A Day of Hope For Children In Need 501(c): July 2019


Instilling a Sense of Hope During a Single Day in Myrtle Beach

by Melissa LaScaleia

Sheila Karsevar is no stranger to entrepreneurial pursuits or following her passions.  She has owned her own business as a Reliv Ambassador in the health and wellness industry for twenty-three years.  She was so successful that sixteen years ago, her husband, Norm retired from his college coaching career and joined her as a partner. 

Several years ago, she was searching for ways to make a change in her Myrtle Beach community. 

“I love gathering people, having fun, and organizing things,” Sheila says.  “And I’ve always loved kids of all ages.  It hurts my heart when I see so many children feeling so little hope that they are turning to drugs or suicide as a solution.  It felt to me like around the nation, we were losing our children. 

“In November 2014, I saw a message online about Joyce Myer Ministry and I started to cry.  I didn’t know why I was crying, so I began to pray to understand.  Suddenly, I had a vision of a flyer with information on it of the organization I would eventually start— A Day of Hope For Children in Need.  It was a very clear vision, and a very clear direction.” 

With her new mission, Sheila was ready to get to work. 

“I initially thought my husband wouldn’t be supportive because I’m involved in so many things,” she says.  “But when I told him about it, he said, ‘Wow, that sounds really cool!’  I felt then that this was going to be very big.”    

A Day Of Hope is an event that is held in Myrtle Beach before school starts in August.  On this day, children who are in need of assistance (you must pre-register), will receive free haircuts, backpacks filled with school supplies,  brand new shoes and new socks, and a big canvas bag of supplies for the home, like toilet paper, hand soap, and laundry soap. 

“We fill that bag with things that food stamps don’t cover,” Sheila explains, “but are essential for wellbeing.” 

Children also receive vision and dental exams and treatments, as well as lunch.  The last component— their feet are washed by volunteers in a symbolic reenactment of the Bible story of Jesus washing the feet of his disciples. 

“We chose this act of reverence and honor to show these children an additional gesture of love,” says Sheila.  “But it is only if the children are open to it.  They still receive shoes and socks regardless.  The point is that the volunteers are connecting with and loving on these kids.  The day is about the community coming together in unity to support these children and inspire hope in them.”    

“What the children hear throughout the day is that they are loved and created for a purpose,” she continues.  “That is the heart of this day— that they are loved.  They are being appreciated and valued.”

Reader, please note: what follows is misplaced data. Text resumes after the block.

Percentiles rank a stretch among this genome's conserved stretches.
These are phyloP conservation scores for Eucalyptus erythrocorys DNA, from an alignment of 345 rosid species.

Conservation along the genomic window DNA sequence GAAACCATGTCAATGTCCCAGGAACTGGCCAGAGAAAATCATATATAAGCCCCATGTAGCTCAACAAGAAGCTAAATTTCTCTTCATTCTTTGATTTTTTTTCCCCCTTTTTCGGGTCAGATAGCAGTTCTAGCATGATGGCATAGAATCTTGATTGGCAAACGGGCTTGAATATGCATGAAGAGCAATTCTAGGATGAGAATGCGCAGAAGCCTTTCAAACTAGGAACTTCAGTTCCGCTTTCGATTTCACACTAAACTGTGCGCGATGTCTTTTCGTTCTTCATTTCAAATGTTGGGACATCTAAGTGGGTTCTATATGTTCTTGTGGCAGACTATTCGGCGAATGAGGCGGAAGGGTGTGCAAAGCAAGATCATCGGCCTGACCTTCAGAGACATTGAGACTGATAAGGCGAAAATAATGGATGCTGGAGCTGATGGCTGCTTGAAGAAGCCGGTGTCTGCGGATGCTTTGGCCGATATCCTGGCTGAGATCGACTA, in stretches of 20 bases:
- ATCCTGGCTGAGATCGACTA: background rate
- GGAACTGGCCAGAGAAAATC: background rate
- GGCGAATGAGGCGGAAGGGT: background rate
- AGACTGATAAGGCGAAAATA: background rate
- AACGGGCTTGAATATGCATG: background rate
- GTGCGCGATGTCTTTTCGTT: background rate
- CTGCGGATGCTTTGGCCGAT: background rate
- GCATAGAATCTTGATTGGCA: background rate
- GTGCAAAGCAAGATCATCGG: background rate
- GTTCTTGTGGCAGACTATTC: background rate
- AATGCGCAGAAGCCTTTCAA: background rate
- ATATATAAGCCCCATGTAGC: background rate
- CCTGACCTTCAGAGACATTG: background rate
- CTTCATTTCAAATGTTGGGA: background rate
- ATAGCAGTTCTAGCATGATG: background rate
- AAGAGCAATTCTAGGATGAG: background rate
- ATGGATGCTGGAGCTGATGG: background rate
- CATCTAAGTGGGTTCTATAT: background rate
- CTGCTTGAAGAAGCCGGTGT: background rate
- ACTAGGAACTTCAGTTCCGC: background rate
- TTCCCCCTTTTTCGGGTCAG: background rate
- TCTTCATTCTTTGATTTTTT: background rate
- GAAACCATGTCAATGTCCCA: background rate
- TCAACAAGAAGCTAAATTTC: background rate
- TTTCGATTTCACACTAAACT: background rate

In the fall of 2014, Sheila had been attending a variety of networking meetings when A Day of Hope was born.  She organically began to share her vision at those meetings, and soon doors were opening to make that vision a reality. 

“There are so many children walking around with no hope, no resources, and nowhere to turn,” she says.  “I think people can understand this need in our community, and seeing that they can do something tangible to make a difference, are willing to. 

“Every year, it was: how is this going to happen?  And as I was out and about networking, people would say to me something like, ‘My company wants to get involved in giving back to the community, do you have any ideas?’  So I would share with them about A Day of Hope.” 

Little River Medical Center volunteered all of their medical services.  There are a myriad of hair stylists and local salons involved. 

“We have around 200 volunteers that help us,” Sheila says.  “And between 40-50 different services that are involved in one way or another, whether it’s from being there the day of, or donations of supplies or services.  I have 337 volunteers on my list, and it grows monthly.  So it is truly the community coming together to love on these kids and to help them.” 

The program is now in its fifth year.  Since its inception in 2015, Sheila estimates that they have served approximately 250 children yearly. 

Pre-registration is required for children, as the supplies are reserved for them individually.  If they cannot attend the event, they can still pick up their supplies.  Under Sheila’s watchful eye, there is no waste.  Anything that is left over is donated to Fostering Hope or schools most in need. 

“It doesn’t matter peoples’ religious beliefs or backgrounds,” she says.  “This is just a day to serve the children and support them— to bring a smile to their faces and hope to their hearts. 

We have people volunteering from all different backgrounds.  It’s a blessing for all all-around.” 

So what’s next for Sheila and A Day of Hope? 

“In the past few weeks I’ve had five different people say that we need to make this nation-wide.  I agree.  I feel like the way is being paved to bring this across the country.  That would be incredible.”

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